North Korea Raises Pulse by Launching Long-Range Ballistic Missile at Japan | International

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North Korea launched a long-range ballistic missile Wednesday morning into the waters off its east coast, heading toward Japan, South Korean and Japanese military authorities have reported. The launch, its 12th so far this year, comes two days after Pyongyang accused Washington of violating its airspace with suspected spy planes and condemned its plans to deploy submarine nuclear missiles near the Korean peninsula. It also coincides with two high-level meetings that are not liked among the upper echelons of the North Korean regime: on the one hand, the celebration in Vilnius (Lithuania) of the NATO summit, which was attended by the South Korean president, Yoon Suk -yeol, and the Japanese Prime Minister, Fumio Kishida, and, on the other, a trilateral meeting of the military chiefs of the United States, South Korea and Japan organized in Hawaii (USA).

The South Korean Joint Chiefs of Staff reported that the missile was launched at 09:59 (02:59, Spanish peninsular time) and that it traveled a trajectory of 1,000 kilometers before falling into the sea, some 250 kilometers west of the Japanese island of Okushiri, located in the northern prefecture of Hokkaido. The missile, which reached an altitude of 6,000 km, hovered for 74 minutes, the longest flight time for a North Korean missile to date.

The South Korean president presided over an emergency meeting of the National Security Council by videoconference from Vilnius, during which he warned North Korea that "illegal acts are paid at a high price," reports the Yonhap news agency. South Korea's top national security body stressed that the launch demonstrates the "importance of like-minded nations showing solidarity." Given this situation, Yoon ordered to intensify cooperation with the United States and Japan and reinforce "the extended deterrence" of the Nuclear Consultative Group, created in April together with Washington with the objective of discussing nuclear and strategic planning and managing the threat that Pyongyang poses to the non-proliferation regime. The South Korean presidential office has notified that the group is scheduled to meet in Seoul on July 18.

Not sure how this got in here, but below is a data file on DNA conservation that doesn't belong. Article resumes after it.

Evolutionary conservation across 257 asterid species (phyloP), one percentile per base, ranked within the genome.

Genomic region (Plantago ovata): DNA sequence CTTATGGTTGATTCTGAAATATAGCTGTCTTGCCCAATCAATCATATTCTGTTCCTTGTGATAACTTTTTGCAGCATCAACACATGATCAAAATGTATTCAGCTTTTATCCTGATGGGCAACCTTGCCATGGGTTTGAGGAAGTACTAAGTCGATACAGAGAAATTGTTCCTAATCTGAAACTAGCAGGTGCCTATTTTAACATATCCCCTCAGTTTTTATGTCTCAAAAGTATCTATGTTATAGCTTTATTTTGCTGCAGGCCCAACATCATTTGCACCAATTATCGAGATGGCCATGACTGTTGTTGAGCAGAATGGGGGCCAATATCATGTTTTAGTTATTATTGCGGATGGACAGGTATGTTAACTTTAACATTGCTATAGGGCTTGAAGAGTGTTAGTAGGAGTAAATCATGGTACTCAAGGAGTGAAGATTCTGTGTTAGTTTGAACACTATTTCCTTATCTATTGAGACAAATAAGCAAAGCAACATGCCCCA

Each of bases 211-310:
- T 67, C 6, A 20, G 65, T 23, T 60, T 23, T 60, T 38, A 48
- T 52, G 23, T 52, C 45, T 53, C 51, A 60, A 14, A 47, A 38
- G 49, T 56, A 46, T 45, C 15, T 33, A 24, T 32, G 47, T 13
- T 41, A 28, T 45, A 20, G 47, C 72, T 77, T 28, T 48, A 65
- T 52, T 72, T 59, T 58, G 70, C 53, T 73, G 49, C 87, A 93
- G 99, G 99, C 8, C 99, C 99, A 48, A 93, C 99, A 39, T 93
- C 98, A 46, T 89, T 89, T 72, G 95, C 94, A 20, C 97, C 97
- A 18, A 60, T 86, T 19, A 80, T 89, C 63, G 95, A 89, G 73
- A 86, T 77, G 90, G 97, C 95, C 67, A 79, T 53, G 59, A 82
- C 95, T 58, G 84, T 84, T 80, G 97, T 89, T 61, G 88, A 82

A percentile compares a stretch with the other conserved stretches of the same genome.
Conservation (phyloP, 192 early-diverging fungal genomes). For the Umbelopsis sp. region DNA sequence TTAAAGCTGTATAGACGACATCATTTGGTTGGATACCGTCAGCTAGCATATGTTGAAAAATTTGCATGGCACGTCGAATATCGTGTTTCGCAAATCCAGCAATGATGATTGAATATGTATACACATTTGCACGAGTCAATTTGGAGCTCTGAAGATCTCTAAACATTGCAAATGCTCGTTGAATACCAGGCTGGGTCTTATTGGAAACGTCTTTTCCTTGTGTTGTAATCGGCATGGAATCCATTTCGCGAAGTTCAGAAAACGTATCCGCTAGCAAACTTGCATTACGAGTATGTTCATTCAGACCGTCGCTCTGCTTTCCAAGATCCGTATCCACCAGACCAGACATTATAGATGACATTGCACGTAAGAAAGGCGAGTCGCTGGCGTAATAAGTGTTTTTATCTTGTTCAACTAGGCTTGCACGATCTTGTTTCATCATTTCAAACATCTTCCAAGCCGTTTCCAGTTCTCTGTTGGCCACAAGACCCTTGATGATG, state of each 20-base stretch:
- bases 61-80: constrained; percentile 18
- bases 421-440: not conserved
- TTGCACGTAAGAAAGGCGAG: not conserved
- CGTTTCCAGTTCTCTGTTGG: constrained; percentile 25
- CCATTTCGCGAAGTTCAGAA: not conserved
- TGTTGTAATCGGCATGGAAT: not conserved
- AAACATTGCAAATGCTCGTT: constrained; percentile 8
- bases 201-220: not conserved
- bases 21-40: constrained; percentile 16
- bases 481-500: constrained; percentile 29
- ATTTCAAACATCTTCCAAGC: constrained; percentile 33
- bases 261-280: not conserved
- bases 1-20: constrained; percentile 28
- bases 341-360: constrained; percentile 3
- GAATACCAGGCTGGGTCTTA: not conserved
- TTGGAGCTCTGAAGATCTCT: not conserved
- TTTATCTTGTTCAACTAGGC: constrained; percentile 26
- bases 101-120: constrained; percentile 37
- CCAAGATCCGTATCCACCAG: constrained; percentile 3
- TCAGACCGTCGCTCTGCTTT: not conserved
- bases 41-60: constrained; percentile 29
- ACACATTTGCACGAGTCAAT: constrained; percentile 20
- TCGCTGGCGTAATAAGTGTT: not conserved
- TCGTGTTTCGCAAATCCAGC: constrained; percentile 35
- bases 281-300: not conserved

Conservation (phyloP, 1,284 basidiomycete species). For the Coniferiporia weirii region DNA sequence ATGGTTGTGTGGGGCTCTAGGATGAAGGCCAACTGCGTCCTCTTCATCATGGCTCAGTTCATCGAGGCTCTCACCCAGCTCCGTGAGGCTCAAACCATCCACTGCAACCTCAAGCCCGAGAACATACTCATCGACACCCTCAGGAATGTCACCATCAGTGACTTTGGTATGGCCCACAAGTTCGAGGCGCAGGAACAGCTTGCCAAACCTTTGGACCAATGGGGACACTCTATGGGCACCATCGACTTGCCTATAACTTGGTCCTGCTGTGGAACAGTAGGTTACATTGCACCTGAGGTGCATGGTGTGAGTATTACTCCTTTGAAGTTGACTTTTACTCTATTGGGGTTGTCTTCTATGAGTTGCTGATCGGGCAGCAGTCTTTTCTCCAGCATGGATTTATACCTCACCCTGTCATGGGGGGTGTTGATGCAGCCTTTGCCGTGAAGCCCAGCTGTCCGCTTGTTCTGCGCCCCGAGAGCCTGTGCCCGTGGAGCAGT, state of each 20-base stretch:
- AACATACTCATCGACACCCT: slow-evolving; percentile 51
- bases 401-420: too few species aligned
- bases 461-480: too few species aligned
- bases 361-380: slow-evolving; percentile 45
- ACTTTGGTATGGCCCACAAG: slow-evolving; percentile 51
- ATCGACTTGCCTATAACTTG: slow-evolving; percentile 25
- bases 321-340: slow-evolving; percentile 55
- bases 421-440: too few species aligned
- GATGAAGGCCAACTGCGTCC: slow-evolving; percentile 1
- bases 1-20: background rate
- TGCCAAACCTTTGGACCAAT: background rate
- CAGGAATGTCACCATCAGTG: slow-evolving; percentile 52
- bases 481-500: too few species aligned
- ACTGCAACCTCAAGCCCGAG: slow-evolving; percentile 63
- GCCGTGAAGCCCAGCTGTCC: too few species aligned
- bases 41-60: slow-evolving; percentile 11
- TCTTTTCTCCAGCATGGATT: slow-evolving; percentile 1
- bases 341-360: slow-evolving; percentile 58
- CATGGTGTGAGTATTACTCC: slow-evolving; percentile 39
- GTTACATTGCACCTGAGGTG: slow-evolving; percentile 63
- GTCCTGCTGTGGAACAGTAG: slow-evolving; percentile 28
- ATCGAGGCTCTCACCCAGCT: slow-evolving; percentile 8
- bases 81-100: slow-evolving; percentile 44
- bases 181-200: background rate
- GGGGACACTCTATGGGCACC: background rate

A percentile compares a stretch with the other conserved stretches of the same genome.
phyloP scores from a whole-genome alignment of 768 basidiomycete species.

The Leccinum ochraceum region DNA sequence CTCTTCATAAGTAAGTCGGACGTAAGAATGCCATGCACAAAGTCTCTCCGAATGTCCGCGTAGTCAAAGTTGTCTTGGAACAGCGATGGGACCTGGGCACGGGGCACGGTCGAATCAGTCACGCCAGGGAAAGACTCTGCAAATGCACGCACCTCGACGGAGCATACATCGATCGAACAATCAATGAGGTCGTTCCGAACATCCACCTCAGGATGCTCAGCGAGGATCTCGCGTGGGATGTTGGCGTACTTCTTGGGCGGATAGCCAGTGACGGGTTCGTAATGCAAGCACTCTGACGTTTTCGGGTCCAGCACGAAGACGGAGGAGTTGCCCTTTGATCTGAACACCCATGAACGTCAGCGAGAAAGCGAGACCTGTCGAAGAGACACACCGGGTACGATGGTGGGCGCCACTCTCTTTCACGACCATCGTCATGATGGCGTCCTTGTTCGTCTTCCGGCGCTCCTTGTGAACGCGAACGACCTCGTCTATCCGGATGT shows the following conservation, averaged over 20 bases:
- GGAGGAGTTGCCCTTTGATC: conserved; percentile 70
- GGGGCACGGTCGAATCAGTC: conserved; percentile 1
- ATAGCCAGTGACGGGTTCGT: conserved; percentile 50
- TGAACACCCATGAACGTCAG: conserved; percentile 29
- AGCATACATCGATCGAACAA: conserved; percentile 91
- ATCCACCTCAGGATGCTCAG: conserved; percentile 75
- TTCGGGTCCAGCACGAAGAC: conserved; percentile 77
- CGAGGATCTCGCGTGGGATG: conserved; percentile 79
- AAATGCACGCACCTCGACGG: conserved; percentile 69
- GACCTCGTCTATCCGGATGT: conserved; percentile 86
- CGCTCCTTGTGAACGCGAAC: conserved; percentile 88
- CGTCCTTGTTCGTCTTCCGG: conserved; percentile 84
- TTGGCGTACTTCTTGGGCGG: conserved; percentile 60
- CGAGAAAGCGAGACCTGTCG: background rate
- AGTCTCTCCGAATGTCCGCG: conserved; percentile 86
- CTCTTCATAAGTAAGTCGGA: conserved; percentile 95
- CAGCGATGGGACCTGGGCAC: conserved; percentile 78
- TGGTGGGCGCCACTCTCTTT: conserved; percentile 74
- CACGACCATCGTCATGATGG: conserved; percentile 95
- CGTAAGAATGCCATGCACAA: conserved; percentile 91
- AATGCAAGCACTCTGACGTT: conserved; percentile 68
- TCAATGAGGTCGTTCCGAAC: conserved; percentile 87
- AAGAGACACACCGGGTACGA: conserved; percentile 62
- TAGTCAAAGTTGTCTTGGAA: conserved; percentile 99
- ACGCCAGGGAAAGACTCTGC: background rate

North Korea's first long-range ballistic missile firing in three months coincides with increased collaboration between its southern neighbor and NATO. On Tuesday, South Korea pledged to increase military information exchanges with the Atlantic Alliance and enhance cooperation in areas such as non-proliferation and cybersecurity. Before the secretary general of the transatlantic organization, Jens Stoltenberg, Yoon emphasized that the international community must respond firmly to Pyongyang's "nuclear and illegal missile provocations", to which he replied that the situation "affects all allies of NATO” and that it “highlights the importance of sticking together for all those who believe in a rules-based order,” according to the reading offered by Seoul.

The firing is also seen as a possible response to the three-way meeting between the top military commanders of South Korea, Japan and the United States, which ended just before the launch, according to a source cited by Reuters. The meeting, held in Hawaii, has reportedly served to highlight the determination of the three nations to collaborate in the face of the military threat from Pyongyang. It is the first appointment of its kind that has taken place since March 2022.

The North Korean regime's rhetoric against Washington had become more provocative earlier in the week, after the Defense Ministry denounced on Monday that the US plans to send a strategic nuclear submarine to the Korean peninsula in the near future; an act that, according to the aforementioned ministry, could "incite the worst crisis of nuclear conflict." The United States had not sent this type of weapon to South Korea since 1981, and it committed to doing so after the joint declaration issued by presidents Yoon Suk-yeol and Joe Biden last April.

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Also on Monday, Kim Yo-jong, the sister of North Korean leader Kim Jong-un, accused the US air force of trespassing her country's exclusive economic zone on at least eight occasions. In a statement carried by state news agency KCNA, Kim threatened that US "spy planes" will face a "very dangerous" and "shocking" flight if they continue their "illegal intrusions." The also member of North Korea's largest political leadership body warned that Pyongyang's pulse will not tremble when it comes to taking "clear and decisive measures."

Despite the multiple United Nations Security Council sanctions on North Korea, which prohibit any type of nuclear and ballistic missile tests, the country has carried out 12 launches in 2023. In April, it tested the first missile solid fuel intercontinental ballistic of its history; in late May, it tried, but failed, to put into orbit what it described as its first military reconnaissance satellite, launched from a new type of rocket, and last month, it fired two short-range ballistic missiles in protest of a series of of live-fire military exercises between South Korea and the United States.

International analysts believe that some North Korean weapons have sufficient capacity to hit targets in the United States and that the country may have developed nuclear warheads for its rockets. According to some experts cited by South Korean media, the launch this Wednesday could be aimed at promoting internal unity on the eve of a possible military parade taking place on July 27, on the occasion of the 70th anniversary of the signing of the armistice that ended to the Korean War (1950-1953), and which is celebrated as Victory Day in North Korea.

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